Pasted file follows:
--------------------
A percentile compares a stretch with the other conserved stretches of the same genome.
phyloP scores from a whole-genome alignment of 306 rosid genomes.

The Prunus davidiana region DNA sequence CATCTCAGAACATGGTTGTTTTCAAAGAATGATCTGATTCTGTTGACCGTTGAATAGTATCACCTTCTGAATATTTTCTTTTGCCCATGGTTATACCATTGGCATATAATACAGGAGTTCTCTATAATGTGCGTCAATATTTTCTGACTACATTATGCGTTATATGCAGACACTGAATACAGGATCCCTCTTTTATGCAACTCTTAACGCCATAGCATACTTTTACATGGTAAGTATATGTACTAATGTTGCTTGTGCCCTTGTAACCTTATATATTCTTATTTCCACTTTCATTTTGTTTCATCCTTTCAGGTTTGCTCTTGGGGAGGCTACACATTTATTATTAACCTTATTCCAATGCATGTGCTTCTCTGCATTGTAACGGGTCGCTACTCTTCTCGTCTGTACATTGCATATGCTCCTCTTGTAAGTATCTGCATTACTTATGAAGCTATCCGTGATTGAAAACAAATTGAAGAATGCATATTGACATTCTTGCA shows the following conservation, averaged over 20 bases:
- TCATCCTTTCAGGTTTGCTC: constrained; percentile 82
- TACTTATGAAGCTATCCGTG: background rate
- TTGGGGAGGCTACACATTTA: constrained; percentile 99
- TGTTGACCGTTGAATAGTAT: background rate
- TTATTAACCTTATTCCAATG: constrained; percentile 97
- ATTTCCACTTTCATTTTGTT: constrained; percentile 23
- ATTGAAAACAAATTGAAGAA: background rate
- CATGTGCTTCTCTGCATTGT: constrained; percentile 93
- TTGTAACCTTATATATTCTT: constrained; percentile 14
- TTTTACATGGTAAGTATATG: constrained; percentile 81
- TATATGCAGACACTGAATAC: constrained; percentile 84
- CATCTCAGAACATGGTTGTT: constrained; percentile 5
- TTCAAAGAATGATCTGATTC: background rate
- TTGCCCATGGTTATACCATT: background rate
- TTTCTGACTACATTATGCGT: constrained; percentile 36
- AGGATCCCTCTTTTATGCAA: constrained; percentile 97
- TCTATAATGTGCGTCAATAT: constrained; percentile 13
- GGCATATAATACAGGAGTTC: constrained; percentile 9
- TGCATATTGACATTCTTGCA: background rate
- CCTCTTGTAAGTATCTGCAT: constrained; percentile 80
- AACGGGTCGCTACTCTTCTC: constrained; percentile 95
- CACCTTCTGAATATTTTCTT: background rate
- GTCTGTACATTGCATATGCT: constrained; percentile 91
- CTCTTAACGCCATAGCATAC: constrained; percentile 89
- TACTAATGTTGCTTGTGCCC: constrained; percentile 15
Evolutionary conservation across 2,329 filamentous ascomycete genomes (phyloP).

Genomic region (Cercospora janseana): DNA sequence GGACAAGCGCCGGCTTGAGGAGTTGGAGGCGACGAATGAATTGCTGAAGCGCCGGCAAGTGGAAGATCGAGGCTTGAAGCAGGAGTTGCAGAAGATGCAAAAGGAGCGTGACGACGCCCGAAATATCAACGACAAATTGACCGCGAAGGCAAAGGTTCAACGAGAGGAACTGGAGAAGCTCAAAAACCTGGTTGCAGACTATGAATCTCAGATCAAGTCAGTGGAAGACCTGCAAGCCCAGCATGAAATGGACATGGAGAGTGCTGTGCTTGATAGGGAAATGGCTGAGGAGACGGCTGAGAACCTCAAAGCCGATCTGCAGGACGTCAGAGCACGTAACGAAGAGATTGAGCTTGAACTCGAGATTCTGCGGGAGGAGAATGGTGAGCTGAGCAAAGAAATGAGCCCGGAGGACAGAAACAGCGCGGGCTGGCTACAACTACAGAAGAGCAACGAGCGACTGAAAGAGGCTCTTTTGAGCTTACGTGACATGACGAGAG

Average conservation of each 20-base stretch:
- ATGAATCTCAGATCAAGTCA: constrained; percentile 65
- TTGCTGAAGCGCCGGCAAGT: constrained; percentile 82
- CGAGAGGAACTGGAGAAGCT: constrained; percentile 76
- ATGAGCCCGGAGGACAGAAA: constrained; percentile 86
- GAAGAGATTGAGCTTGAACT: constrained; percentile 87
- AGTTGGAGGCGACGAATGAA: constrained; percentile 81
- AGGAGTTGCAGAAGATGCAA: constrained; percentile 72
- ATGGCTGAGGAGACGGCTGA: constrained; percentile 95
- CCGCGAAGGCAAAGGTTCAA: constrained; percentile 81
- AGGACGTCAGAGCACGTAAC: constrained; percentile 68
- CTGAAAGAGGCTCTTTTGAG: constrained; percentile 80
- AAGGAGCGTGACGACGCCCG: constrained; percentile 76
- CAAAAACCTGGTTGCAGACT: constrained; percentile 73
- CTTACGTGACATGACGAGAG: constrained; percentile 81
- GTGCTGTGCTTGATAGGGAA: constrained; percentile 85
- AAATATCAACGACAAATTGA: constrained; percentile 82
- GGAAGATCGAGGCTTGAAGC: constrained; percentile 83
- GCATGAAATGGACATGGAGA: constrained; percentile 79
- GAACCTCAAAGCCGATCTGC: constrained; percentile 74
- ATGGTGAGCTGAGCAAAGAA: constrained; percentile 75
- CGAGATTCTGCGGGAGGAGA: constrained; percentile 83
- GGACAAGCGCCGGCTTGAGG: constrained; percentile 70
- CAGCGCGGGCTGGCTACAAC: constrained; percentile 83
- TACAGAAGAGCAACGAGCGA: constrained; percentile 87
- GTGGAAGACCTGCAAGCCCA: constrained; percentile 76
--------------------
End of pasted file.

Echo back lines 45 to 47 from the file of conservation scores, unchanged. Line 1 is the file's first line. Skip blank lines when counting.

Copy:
- CTTACGTGACATGACGAGAG: constrained; percentile 81
- GTGCTGTGCTTGATAGGGAA: constrained; percentile 85
- AAATATCAACGACAAATTGA: constrained; percentile 82